Agents of cooperation in border life

February 9, 2001

Ignorance has marred relations between Ireland's north and south, but a centre for cross-border studies is seeking common ground on both sides of the divide. Anne McHardy reports.

In a windswept office on the hill that commands the City of Armagh, facing the Anglican Cathedral, is an institution intent on overcoming obstacles to the successful implementation of the 1998 Belfast Good Friday Agreement.

The 18-month-old Centre for Cross Border Studies, which describes itself as a "campus company", aims to promote social and educational ways of bringing together people separated by mutual fear and ignorance across the 80-year-old Irish border.

When the Catholic and Anglican archbishops of Armagh move clerics, they must consider geography: both dioceses straddle the border, but if they move the servants of God to the wrong bit of "God's Own Island", they can mess up their pension entitlements.

When you drive near the winding line that divides Northern Ireland from the Irish Republic, your mobile phone flicks constantly between a UK network and an Irish one irrespective of your side of the border.

If someone is desperately ill one side of the border, the nearest operating theatre may be on the other. The complexities of which health fund pays outstrip even the intricacies of UK health funding.

And the spice that differential subsidies for farmed animals add to the ancient game of smuggling is the stuff of legend. The fact that the mess the animals put into the water in one jurisdiction emerges as pollution in the other is a bureaucratic nightmare.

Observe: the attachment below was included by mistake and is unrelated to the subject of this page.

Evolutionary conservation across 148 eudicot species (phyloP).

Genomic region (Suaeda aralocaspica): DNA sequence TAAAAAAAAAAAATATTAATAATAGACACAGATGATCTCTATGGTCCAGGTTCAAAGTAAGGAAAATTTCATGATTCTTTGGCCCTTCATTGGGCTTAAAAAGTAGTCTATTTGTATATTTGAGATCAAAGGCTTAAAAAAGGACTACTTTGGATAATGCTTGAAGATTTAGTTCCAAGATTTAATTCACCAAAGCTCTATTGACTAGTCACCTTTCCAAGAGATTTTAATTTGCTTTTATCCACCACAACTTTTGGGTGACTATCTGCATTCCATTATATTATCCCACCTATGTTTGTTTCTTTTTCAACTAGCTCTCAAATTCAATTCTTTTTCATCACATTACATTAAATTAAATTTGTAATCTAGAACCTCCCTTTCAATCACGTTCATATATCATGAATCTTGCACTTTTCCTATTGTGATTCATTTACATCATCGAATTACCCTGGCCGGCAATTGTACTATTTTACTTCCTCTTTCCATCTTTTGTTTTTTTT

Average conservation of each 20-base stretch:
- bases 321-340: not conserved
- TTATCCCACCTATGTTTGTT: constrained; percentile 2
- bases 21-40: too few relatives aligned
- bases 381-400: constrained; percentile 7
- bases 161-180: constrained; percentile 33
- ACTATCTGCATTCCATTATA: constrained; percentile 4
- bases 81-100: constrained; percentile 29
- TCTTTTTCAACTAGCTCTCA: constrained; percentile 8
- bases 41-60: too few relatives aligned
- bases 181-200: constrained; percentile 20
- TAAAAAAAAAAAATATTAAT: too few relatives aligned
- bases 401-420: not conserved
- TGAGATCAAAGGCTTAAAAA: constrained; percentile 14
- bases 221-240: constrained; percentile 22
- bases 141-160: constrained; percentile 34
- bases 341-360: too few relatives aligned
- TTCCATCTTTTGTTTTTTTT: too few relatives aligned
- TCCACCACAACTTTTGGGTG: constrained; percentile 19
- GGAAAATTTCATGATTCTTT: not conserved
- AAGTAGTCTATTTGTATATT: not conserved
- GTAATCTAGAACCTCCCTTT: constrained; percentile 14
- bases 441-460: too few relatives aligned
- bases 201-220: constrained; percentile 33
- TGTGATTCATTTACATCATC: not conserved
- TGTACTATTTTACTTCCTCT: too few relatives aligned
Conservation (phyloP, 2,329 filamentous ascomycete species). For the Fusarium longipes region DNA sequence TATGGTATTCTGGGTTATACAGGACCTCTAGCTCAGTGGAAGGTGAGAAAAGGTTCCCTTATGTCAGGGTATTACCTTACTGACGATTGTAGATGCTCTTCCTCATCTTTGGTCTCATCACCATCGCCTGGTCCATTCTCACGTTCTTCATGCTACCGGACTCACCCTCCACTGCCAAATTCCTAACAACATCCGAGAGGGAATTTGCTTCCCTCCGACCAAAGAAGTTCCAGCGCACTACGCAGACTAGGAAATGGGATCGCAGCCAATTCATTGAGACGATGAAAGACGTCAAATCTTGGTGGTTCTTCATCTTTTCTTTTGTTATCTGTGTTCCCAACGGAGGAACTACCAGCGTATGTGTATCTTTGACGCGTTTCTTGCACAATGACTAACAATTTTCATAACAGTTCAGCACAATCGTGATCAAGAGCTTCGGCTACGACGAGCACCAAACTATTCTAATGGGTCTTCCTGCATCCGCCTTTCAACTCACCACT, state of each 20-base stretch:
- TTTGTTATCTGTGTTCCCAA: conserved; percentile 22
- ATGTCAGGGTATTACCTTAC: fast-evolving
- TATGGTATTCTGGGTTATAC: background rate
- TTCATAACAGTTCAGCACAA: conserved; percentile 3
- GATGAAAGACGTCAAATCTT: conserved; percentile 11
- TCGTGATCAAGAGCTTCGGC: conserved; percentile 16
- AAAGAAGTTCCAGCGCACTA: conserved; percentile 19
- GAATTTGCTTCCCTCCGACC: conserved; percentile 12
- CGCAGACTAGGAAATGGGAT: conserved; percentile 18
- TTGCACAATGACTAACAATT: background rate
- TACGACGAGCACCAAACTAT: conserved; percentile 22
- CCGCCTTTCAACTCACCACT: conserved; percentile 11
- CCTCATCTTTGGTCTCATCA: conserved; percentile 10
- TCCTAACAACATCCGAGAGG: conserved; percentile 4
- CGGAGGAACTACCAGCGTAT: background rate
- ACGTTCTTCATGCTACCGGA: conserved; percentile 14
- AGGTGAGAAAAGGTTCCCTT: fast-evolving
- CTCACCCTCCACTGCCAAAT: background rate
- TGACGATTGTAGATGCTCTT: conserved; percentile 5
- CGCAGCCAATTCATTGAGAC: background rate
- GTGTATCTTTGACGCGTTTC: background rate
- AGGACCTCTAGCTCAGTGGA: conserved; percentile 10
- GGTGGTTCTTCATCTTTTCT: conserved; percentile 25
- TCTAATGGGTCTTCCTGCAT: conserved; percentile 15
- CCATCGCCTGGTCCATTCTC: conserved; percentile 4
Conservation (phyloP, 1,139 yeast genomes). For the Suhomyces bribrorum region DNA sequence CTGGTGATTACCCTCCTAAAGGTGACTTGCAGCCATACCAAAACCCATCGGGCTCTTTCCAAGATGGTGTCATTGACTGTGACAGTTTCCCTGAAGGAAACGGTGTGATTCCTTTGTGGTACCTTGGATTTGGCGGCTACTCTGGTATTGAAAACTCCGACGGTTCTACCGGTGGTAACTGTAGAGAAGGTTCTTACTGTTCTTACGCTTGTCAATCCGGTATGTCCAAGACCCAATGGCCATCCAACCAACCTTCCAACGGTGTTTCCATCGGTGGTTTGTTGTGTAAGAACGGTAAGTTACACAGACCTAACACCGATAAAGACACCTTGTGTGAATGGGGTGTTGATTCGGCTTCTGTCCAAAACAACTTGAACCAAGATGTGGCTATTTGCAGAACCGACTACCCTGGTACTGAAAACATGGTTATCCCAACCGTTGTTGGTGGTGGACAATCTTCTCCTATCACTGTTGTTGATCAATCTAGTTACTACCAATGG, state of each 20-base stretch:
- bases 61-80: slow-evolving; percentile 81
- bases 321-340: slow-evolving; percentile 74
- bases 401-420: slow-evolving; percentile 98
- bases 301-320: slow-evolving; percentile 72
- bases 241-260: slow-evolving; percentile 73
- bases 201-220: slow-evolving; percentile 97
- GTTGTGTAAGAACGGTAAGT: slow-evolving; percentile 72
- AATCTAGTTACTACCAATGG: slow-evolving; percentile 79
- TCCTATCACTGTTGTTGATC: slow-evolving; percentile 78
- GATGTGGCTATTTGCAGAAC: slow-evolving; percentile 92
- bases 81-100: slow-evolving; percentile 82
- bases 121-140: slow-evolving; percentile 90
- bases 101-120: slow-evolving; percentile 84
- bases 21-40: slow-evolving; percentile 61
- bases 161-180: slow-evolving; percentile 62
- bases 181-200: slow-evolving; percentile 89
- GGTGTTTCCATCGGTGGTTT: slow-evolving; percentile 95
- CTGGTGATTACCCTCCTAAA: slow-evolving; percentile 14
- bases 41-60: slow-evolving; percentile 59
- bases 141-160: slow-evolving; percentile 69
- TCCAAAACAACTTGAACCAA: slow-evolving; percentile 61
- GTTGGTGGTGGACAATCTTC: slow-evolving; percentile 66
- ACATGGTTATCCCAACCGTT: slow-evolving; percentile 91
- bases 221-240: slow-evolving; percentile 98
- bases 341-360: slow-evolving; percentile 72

The Cross Border Centre was born out of conversations between academics and journalists during the Good Friday Agreement negotiations. It is jointly owned by Queen's University, Belfast; Dublin City University; and the Worker's Education Association (Northern Ireland). It gives grants to promote research, looking particularly to share experience with other troubled border areas. The centre's primary funder is the European Union's Special Support Programme for Peace and Reconciliation, a vital underwriter of much of the social reconstruction being carried out in Northern Ireland.

The Good Friday Agreement set up North-South ministerial bodies linking the governments in Dublin and Belfast, to promote economic and social cooperation, which it was felt would benefit both economies. The Cross Border Centre's intention is to provide research that can feed into their work. The administrative offices for the North-South bodies are under the same roof as the centre, although on the other side of a solid brick wall.

Armagh, seat of St Patrick and thus arguably Ireland's historic centre, was chosen not just because of its geographical position, midway between Dublin and Belfast, but because Queen's had space to offer on its existing campus.